Di-tripeptides and oligopeptides are taken up via distinct transport mechanisms in Lactococcus lactis.

TitleDi-tripeptides and oligopeptides are taken up via distinct transport mechanisms in Lactococcus lactis.
Publication TypeJournal Article
Year of Publication1993
AuthorsKunji, ER, Smid, EJ, Plapp, R, Poolman, B, Konings, WN
JournalJ Bacteriol
Volume175
Issue7
Pagination2052-9
Date Published1993 Apr
ISSN0021-9193
KeywordsAdenosine Triphosphate, Amino Acid Sequence, Arsenates, beta-Alanine, Biological Transport, Active, Dipeptides, Drug Resistance, Microbial, Energy Metabolism, Glucose, Lactococcus lactis, Molecular Sequence Data, Molecular Weight, Mutagenesis, Oligopeptides, Substrate Specificity, Vanadates
Abstract

Lactococcus lactis ML3 possesses two different peptide transport systems of which the substrate size restriction and specificity have been determined. The first system is the earlier-described proton motive force-dependent di-tripeptide carrier (E. J. Smid, A. J. M. Driessen, and W. N. Konings, J. Bacteriol. 171:292-298, 1989). The second system is a metabolic energy-dependent oligopeptide transport system which transports peptides of four to at least six amino acid residues. The involvement of a specific oligopeptide transport system in the utilization of tetra-alanine and penta-alanine was established in a mutant of L. lactis MG1363 that was selected on the basis of resistance to toxic analogs of alanine and alanine-containing di- and tripeptides. This mutant is unable to transport alanine, dialanine, and trialanine but still shows uptake of tetra-alanine and penta-alanine. The oligopeptide transport system has a lower activity than the di-tripeptide transport system. Uptake of oligopeptides occurs in the absence of a proton motive force and is specifically inhibited by vanadate. The oligopeptide transport system is most likely driven by ATP or a related energy-rich, phosphorylated intermediate.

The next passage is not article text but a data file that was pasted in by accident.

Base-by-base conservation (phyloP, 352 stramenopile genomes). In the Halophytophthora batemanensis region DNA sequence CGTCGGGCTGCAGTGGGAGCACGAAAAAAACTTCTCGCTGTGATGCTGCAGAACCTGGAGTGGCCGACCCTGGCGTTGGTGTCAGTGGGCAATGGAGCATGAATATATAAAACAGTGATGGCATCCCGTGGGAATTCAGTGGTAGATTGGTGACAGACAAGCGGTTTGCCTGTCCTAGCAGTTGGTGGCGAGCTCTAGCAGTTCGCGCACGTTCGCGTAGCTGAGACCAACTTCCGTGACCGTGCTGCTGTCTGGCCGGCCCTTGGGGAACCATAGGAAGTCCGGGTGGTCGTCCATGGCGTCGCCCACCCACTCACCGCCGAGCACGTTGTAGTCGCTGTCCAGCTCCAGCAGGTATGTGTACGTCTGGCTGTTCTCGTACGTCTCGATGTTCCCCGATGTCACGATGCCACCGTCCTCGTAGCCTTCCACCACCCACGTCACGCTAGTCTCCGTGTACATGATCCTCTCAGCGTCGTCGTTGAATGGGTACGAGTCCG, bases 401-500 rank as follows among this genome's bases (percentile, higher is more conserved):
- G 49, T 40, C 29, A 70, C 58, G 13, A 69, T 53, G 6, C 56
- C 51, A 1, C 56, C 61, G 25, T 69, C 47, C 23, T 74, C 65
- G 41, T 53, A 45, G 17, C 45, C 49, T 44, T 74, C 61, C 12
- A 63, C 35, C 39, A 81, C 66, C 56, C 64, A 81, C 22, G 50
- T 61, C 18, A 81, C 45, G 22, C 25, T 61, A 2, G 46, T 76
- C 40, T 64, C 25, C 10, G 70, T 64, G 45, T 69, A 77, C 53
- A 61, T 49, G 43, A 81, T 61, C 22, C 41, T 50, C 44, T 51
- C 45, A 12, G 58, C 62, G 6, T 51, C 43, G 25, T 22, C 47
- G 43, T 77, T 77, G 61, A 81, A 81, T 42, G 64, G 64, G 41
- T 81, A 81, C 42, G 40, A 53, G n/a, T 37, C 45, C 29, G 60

DOI10.1128/jb.175.7.2052-2059.1993
Alternate JournalJ. Bacteriol.
Citation Key10.1128/jb.175.7.2052-2059.1993
PubMed ID8458848
PubMed Central IDPMC204299